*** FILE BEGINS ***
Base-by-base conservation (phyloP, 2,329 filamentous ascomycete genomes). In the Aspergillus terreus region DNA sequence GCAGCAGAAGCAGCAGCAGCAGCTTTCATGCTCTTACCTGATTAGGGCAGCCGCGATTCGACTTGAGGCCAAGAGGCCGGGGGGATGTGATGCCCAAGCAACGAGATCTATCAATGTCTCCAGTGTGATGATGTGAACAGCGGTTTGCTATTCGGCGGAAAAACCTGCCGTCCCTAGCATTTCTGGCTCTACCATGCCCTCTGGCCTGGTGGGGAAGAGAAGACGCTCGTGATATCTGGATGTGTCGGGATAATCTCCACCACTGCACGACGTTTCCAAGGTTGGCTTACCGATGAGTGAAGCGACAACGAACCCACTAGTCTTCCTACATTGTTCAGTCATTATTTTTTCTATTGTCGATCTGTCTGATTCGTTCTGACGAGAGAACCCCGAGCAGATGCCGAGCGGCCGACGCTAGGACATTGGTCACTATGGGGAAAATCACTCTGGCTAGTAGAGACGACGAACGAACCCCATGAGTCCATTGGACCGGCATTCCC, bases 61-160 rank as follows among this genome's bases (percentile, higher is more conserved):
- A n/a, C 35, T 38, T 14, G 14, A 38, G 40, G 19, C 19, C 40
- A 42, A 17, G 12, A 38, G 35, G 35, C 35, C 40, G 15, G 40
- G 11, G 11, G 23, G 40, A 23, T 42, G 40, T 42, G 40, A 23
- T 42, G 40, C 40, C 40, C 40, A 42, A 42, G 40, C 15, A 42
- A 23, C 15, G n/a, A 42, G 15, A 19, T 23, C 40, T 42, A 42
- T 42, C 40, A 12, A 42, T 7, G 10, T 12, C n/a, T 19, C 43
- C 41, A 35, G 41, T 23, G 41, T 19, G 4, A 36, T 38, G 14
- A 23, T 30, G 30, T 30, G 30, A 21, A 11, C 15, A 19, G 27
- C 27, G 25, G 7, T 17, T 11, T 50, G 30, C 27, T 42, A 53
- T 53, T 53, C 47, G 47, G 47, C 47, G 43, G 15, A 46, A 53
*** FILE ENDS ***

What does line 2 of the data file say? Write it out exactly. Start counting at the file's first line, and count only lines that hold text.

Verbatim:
- A n/a, C 35, T 38, T 14, G 14, A 38, G 40, G 19, C 19, C 40